• We should assess our students more qualitatively, through a wider variety of authentic means, over a period of time to help in their own learning and growth, and less quantitatively through one-off and summative examinations.
  • We should teach more to encourage a spirit of innovation and enterprise in our students, to nurture intellectual curiosity, passion, and courage to try new and untested routes, rather than to follow set formulae and standard answers.

I am greatly encouraged to see that Asia is taking seriously the challenges of the 21st century, which is to raise a generation of creative, engaged, life-long tlearners. And I am delighted to see that what we now know about how children learn and grow is finally being integrated into national educational programs, at least in Singapore. But why is this not more prevalently in America? Why is this story told by the altered letter true for so many who are in or have recently graduated from American high schools?

It's not that difficult, nor should it be all that new, to engage a student who choses to think and work differently. Imagine a student who dares, dares to open a Firefox browser in preference to Internet Explorer (or whatever the orthodoxy prescribes). If Socrates were in the classroom, he would have asked challenging questions, the answers to which would have enlightened either the student, the orthodoxy, or Socrates himself. But never can I recall a single time that Socrates concluded an argument by assigning his opponent two hours of detention.

What would Maria Montessori have done? She absolutely would have let the child choose his or her work, knowing that part of the Montessori method is preparing the child to clean up after themselves. The student who is enterprising enough to download an optional browser also learns to download patches, check for security updates, and ultimately decide for themselves what is the best browser for them. This is what we should be teaching our youth! And this is how we should be teaching them--to learn by making choices, not by blindly following the choices that have been made for them.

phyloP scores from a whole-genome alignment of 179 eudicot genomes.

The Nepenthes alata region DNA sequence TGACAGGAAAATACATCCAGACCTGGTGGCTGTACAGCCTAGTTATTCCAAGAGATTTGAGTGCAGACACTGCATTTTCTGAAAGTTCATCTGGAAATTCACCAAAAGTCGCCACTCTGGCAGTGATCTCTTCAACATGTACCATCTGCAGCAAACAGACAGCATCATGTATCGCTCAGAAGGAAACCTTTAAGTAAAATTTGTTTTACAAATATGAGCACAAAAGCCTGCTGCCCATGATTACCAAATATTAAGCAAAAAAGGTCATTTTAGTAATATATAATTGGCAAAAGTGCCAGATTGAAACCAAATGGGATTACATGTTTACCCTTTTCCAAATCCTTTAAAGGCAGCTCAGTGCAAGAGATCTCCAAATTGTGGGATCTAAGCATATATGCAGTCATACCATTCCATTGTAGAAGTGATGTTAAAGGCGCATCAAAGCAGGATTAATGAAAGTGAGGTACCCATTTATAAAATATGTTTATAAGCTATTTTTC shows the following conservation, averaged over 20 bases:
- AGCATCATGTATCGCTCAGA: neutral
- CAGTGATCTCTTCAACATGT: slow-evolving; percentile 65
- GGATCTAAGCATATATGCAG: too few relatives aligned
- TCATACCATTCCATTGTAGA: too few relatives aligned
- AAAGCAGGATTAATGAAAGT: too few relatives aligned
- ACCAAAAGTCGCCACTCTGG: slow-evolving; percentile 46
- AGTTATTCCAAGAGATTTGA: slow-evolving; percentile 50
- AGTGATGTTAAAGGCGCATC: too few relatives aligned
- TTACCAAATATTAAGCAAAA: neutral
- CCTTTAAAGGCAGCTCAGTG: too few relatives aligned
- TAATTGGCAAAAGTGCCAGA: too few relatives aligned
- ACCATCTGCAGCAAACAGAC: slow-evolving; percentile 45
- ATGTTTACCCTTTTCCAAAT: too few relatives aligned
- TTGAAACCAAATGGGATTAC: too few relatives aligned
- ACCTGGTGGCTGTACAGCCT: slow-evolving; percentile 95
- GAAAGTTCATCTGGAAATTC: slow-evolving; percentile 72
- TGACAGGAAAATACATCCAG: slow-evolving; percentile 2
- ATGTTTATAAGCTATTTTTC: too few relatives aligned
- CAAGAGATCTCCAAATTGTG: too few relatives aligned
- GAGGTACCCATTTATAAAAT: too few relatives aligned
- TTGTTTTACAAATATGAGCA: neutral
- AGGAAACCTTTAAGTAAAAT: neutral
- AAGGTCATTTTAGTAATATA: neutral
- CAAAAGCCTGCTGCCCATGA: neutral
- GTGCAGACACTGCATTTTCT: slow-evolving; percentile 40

And yet school officials are being brainwashed by proprietary software companies into believing that copyright violations are so serious, so potentially devastating to a school's financial and legal standing, that the adminstration feels compelled to enforce strict policies against any behavior, legal or otherwise, that does not pass through the front office procurement system. Last month a massive education bill introduced into Congress basically coerces students and universities to become copyright cops. The idea that any use of certain internet technologies could cost universities all of their federal funding is the 21st century analogue of the idea that if "certain people" moved into the neighborhood, the values of all the properties sooner or later reach zero. Then, and now, it's a scare tactic used by those who wish to maintain the status quo against those of us who have higher hopes.

I hope that when XXXX went to detention she found a vibrant community of other open source hipsters ready to teach her the steps to software freedom. Anybody know how to get in touch with John Waters for a new movie idea? I have a working title: Bugspray. You can't stop the beat!